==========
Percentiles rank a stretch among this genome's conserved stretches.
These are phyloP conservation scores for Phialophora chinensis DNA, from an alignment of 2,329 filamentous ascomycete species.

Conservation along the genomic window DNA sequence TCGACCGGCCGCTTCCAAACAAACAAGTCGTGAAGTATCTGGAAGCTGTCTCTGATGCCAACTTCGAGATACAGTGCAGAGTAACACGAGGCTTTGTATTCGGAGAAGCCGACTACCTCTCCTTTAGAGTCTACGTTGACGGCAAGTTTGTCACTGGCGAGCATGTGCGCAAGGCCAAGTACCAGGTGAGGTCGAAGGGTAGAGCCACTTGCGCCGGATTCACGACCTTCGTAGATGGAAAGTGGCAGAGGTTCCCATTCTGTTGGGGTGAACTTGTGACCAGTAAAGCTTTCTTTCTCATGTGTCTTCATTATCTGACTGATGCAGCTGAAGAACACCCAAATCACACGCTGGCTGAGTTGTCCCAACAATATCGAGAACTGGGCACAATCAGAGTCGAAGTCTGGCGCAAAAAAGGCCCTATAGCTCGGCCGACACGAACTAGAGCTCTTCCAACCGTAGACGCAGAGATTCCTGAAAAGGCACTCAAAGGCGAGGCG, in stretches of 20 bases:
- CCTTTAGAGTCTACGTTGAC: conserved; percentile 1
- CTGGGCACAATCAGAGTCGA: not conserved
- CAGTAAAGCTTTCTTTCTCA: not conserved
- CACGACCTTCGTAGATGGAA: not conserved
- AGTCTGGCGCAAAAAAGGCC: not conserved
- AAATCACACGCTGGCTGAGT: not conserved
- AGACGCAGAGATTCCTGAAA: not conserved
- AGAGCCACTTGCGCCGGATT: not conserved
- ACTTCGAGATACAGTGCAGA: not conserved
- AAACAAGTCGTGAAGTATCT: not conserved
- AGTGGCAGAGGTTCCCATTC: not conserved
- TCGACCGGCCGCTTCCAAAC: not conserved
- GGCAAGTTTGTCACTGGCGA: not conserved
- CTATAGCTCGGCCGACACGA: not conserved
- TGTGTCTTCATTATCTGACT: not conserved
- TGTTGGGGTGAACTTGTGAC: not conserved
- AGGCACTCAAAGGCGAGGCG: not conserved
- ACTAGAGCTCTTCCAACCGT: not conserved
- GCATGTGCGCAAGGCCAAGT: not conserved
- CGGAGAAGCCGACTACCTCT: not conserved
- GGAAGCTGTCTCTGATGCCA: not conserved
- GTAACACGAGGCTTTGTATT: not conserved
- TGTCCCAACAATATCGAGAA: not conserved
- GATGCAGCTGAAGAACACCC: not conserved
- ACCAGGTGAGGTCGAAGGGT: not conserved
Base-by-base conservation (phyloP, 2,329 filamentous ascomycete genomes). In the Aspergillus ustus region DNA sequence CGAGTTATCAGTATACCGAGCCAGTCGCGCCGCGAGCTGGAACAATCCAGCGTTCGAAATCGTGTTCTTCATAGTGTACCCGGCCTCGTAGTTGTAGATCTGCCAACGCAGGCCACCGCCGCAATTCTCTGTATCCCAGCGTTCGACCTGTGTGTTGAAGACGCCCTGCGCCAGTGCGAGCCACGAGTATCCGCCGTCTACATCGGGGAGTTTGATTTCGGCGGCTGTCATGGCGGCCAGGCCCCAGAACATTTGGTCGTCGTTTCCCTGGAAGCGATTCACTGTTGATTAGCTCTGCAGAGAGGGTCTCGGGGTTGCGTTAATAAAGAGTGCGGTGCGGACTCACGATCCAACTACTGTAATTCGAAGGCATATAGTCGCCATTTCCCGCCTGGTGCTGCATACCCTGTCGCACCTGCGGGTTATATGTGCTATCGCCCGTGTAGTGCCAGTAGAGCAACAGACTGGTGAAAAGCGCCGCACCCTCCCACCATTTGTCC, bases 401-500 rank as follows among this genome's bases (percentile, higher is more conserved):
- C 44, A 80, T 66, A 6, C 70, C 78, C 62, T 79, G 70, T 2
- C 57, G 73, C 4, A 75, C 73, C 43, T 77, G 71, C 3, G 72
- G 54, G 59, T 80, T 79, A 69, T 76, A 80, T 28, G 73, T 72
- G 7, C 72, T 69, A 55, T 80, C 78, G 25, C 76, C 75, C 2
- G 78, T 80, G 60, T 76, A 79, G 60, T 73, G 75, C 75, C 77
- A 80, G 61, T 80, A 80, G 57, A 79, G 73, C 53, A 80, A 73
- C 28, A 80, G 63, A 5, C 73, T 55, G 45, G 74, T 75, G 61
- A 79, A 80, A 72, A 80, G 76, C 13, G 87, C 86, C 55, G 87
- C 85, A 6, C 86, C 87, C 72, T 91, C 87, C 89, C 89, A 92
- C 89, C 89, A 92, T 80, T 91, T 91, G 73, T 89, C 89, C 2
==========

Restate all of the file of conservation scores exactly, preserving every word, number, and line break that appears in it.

Percentiles rank a stretch among this genome's conserved stretches.
These are phyloP conservation scores for Phialophora chinensis DNA, from an alignment of 2,329 filamentous ascomycete species.

Conservation along the genomic window DNA sequence TCGACCGGCCGCTTCCAAACAAACAAGTCGTGAAGTATCTGGAAGCTGTCTCTGATGCCAACTTCGAGATACAGTGCAGAGTAACACGAGGCTTTGTATTCGGAGAAGCCGACTACCTCTCCTTTAGAGTCTACGTTGACGGCAAGTTTGTCACTGGCGAGCATGTGCGCAAGGCCAAGTACCAGGTGAGGTCGAAGGGTAGAGCCACTTGCGCCGGATTCACGACCTTCGTAGATGGAAAGTGGCAGAGGTTCCCATTCTGTTGGGGTGAACTTGTGACCAGTAAAGCTTTCTTTCTCATGTGTCTTCATTATCTGACTGATGCAGCTGAAGAACACCCAAATCACACGCTGGCTGAGTTGTCCCAACAATATCGAGAACTGGGCACAATCAGAGTCGAAGTCTGGCGCAAAAAAGGCCCTATAGCTCGGCCGACACGAACTAGAGCTCTTCCAACCGTAGACGCAGAGATTCCTGAAAAGGCACTCAAAGGCGAGGCG, in stretches of 20 bases:
- CCTTTAGAGTCTACGTTGAC: conserved; percentile 1
- CTGGGCACAATCAGAGTCGA: not conserved
- CAGTAAAGCTTTCTTTCTCA: not conserved
- CACGACCTTCGTAGATGGAA: not conserved
- AGTCTGGCGCAAAAAAGGCC: not conserved
- AAATCACACGCTGGCTGAGT: not conserved
- AGACGCAGAGATTCCTGAAA: not conserved
- AGAGCCACTTGCGCCGGATT: not conserved
- ACTTCGAGATACAGTGCAGA: not conserved
- AAACAAGTCGTGAAGTATCT: not conserved
- AGTGGCAGAGGTTCCCATTC: not conserved
- TCGACCGGCCGCTTCCAAAC: not conserved
- GGCAAGTTTGTCACTGGCGA: not conserved
- CTATAGCTCGGCCGACACGA: not conserved
- TGTGTCTTCATTATCTGACT: not conserved
- TGTTGGGGTGAACTTGTGAC: not conserved
- AGGCACTCAAAGGCGAGGCG: not conserved
- ACTAGAGCTCTTCCAACCGT: not conserved
- GCATGTGCGCAAGGCCAAGT: not conserved
- CGGAGAAGCCGACTACCTCT: not conserved
- GGAAGCTGTCTCTGATGCCA: not conserved
- GTAACACGAGGCTTTGTATT: not conserved
- TGTCCCAACAATATCGAGAA: not conserved
- GATGCAGCTGAAGAACACCC: not conserved
- ACCAGGTGAGGTCGAAGGGT: not conserved
Base-by-base conservation (phyloP, 2,329 filamentous ascomycete genomes). In the Aspergillus ustus region DNA sequence CGAGTTATCAGTATACCGAGCCAGTCGCGCCGCGAGCTGGAACAATCCAGCGTTCGAAATCGTGTTCTTCATAGTGTACCCGGCCTCGTAGTTGTAGATCTGCCAACGCAGGCCACCGCCGCAATTCTCTGTATCCCAGCGTTCGACCTGTGTGTTGAAGACGCCCTGCGCCAGTGCGAGCCACGAGTATCCGCCGTCTACATCGGGGAGTTTGATTTCGGCGGCTGTCATGGCGGCCAGGCCCCAGAACATTTGGTCGTCGTTTCCCTGGAAGCGATTCACTGTTGATTAGCTCTGCAGAGAGGGTCTCGGGGTTGCGTTAATAAAGAGTGCGGTGCGGACTCACGATCCAACTACTGTAATTCGAAGGCATATAGTCGCCATTTCCCGCCTGGTGCTGCATACCCTGTCGCACCTGCGGGTTATATGTGCTATCGCCCGTGTAGTGCCAGTAGAGCAACAGACTGGTGAAAAGCGCCGCACCCTCCCACCATTTGTCC, bases 401-500 rank as follows among this genome's bases (percentile, higher is more conserved):
- C 44, A 80, T 66, A 6, C 70, C 78, C 62, T 79, G 70, T 2
- C 57, G 73, C 4, A 75, C 73, C 43, T 77, G 71, C 3, G 72
- G 54, G 59, T 80, T 79, A 69, T 76, A 80, T 28, G 73, T 72
- G 7, C 72, T 69, A 55, T 80, C 78, G 25, C 76, C 75, C 2
- G 78, T 80, G 60, T 76, A 79, G 60, T 73, G 75, C 75, C 77
- A 80, G 61, T 80, A 80, G 57, A 79, G 73, C 53, A 80, A 73
- C 28, A 80, G 63, A 5, C 73, T 55, G 45, G 74, T 75, G 61
- A 79, A 80, A 72, A 80, G 76, C 13, G 87, C 86, C 55, G 87
- C 85, A 6, C 86, C 87, C 72, T 91, C 87, C 89, C 89, A 92
- C 89, C 89, A 92, T 80, T 91, T 91, G 73, T 89, C 89, C 2